“The install was interesting as it was achieved with the animals in place. There would be a monkey running across the floor or perched just above my head so we had to be very sensitive. We work with the keepers – sometimes there’s no access – but generally they’ve trusted us to get on with it and maintain good site cleanliness. We are very used to working with sensitive environments, so we are qualified and aware as to how to meet these requirements on site.”

RG Jones has been a supplier to ZSL for around four years, starting in the same year as the London Olympics. “The original systems were run into the ground and had become tired so the plan was to move towards more robust equipment with better audio quality and functionality. The type of installation that we offer is focused on the evolution of audio at ZSL,” says Miller. “Quality drives what we do, so we always ask the questions – can everybody hear the presentation? Can they hear it clearly? Is it intelligible? Usually we will start with the perfect solution, and then work with the Zoo to bring the project within budget.”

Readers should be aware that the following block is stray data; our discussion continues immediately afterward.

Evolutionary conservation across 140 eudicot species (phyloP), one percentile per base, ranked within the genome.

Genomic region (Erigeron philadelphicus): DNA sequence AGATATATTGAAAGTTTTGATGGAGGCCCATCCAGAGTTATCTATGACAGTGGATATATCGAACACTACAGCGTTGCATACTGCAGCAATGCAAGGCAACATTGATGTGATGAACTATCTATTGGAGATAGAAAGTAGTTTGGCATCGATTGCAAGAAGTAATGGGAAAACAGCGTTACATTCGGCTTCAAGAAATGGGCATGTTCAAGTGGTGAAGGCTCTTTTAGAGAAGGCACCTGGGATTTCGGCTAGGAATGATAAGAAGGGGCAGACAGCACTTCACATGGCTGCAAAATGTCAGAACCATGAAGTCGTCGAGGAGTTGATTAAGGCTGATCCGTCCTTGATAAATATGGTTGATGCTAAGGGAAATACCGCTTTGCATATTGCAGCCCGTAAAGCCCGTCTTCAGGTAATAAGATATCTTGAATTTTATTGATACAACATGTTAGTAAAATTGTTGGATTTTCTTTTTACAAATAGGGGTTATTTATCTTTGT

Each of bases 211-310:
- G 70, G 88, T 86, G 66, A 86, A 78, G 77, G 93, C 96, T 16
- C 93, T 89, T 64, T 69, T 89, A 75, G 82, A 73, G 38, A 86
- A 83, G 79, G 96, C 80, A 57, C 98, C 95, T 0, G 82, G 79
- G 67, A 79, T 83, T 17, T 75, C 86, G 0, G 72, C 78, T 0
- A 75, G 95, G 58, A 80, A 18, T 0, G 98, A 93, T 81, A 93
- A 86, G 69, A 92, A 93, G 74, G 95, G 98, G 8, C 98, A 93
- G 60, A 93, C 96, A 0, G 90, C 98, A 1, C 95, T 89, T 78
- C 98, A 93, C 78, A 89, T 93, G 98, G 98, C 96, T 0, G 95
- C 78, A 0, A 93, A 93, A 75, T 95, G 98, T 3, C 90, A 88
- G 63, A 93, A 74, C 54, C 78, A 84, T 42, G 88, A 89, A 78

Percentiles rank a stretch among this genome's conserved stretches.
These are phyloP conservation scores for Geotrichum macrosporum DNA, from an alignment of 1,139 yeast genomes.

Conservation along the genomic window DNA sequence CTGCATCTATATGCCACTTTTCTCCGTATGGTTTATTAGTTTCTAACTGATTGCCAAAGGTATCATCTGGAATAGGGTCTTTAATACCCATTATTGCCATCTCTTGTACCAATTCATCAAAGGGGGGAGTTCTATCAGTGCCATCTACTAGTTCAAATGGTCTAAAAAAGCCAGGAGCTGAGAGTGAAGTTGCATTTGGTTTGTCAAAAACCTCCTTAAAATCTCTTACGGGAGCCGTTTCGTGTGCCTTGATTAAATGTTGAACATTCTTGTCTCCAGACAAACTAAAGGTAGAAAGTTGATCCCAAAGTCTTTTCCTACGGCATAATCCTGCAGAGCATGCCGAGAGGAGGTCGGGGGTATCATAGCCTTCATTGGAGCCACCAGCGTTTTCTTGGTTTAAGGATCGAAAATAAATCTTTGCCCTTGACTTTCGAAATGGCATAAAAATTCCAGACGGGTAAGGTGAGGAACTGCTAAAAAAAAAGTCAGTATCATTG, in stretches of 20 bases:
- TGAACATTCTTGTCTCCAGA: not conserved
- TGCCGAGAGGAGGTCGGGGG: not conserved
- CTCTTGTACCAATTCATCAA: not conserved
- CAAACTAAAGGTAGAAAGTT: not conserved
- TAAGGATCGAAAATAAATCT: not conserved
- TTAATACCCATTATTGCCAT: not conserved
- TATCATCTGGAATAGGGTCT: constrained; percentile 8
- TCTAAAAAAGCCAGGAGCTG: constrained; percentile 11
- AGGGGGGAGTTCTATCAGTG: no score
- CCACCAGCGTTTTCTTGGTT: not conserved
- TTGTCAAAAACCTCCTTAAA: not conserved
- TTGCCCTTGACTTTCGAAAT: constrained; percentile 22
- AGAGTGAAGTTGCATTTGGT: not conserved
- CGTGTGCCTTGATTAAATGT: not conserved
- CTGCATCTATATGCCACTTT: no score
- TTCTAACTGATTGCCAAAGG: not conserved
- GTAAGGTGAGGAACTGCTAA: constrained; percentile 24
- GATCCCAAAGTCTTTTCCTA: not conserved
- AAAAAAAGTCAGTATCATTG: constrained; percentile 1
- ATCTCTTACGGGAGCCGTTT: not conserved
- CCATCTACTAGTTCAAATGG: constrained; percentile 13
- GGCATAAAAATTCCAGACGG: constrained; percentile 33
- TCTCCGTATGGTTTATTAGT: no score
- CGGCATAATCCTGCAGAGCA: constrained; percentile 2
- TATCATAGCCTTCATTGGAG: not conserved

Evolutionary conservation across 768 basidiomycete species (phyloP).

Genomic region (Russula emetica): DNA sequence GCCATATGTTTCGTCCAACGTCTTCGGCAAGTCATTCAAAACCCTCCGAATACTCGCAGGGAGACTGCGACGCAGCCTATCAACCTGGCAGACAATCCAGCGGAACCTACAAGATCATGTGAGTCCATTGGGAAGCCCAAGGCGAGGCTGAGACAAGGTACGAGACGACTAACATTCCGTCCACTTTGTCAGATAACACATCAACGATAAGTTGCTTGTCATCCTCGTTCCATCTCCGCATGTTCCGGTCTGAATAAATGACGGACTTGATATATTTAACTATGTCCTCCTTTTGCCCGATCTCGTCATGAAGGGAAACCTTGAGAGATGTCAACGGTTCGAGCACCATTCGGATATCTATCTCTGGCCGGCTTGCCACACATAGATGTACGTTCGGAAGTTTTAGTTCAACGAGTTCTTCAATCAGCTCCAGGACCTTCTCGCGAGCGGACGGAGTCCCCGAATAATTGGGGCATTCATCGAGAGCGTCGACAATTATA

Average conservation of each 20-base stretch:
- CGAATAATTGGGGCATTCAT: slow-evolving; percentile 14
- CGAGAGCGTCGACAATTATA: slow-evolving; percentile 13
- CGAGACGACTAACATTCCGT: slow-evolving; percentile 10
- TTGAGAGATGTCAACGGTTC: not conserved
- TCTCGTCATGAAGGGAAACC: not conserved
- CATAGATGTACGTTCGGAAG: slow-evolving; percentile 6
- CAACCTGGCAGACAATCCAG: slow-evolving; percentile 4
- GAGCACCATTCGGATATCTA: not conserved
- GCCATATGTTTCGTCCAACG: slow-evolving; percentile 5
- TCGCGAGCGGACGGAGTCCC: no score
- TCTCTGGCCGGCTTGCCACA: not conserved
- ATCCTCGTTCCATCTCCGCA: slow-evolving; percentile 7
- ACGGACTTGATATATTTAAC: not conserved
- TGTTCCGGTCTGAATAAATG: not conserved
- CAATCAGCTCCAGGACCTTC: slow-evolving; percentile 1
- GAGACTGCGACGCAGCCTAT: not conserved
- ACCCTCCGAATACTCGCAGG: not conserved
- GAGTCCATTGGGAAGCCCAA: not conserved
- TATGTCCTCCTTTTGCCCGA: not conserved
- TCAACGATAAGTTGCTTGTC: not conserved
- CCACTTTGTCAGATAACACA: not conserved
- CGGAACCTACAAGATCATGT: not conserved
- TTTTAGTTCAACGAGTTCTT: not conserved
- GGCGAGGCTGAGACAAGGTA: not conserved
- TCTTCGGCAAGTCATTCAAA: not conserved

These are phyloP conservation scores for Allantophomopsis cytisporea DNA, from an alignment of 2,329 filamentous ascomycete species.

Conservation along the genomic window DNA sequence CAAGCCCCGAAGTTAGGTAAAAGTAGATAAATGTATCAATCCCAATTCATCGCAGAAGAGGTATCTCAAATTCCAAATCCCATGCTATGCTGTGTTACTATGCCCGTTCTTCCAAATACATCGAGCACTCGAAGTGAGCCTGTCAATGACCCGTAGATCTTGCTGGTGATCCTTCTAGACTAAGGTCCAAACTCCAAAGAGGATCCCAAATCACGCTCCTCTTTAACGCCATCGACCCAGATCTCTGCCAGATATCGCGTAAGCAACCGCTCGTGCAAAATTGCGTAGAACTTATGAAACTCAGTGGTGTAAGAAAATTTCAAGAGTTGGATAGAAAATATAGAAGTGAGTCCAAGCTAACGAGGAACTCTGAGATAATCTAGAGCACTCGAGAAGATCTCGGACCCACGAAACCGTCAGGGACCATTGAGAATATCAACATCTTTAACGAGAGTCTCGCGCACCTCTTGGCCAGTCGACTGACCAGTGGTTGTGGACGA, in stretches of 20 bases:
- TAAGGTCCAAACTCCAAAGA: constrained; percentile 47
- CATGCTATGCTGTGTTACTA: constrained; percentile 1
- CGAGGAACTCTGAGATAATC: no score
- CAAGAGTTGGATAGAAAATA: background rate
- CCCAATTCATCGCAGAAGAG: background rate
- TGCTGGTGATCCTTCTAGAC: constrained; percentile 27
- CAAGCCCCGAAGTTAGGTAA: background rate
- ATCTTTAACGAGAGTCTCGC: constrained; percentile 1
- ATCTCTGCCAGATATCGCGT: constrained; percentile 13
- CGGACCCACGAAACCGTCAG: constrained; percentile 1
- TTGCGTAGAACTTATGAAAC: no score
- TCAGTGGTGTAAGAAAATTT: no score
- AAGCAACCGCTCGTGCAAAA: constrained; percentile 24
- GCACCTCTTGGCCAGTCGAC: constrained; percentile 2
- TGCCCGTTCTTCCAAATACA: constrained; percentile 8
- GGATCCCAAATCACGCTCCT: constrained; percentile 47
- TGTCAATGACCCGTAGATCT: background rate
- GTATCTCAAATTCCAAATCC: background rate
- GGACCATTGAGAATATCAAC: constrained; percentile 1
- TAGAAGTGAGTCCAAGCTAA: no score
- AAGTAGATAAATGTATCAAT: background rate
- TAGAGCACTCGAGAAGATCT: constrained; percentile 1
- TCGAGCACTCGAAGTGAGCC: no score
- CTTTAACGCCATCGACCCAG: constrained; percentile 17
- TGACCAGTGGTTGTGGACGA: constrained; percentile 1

Siting the equipment rack is not always so easy. While at the Rainforest the rack was at back of house, the Pigmy Hippos exhibit required a different approach, incorporating the rack in a small cupboard located within the exhibit. This drives the distributed DI6 speakers around the walkways where people stand to hear a presentation on the hippos.

ZSL head presenter Olivia Neville commented that the audio setup works really well over the large spread out area. “Pygmy hippos are solitary and like their own space, and that’s why we have two paddocks. In summer when both hippos are out you can get 200 or 300 people around this exhibit so we usually stand up on a platform doing the talk, but it’s flexible enough that we can walk round and do the talk from anywhere. The sound quality is very natural and not distracting at all.”

Among the many listed buildings at London Zoo the giraffe house is the oldest, dating from 1836 when people in the UK really had no idea what a giraffe looked like. But the Penguin Pool is the most iconic, having regularly featured on British television in the wildlife series Animal Magic. It’s a great example of how ZSL has learned to look after rare animals by creating a new more natural habitat for them. “Penguins are susceptible to loud noise,” says Neville, “so even though it’s by far our busiest talk as we can have as many as 900 or 1,000 people here at peak times, the brief was to keep sound levels low but clear.”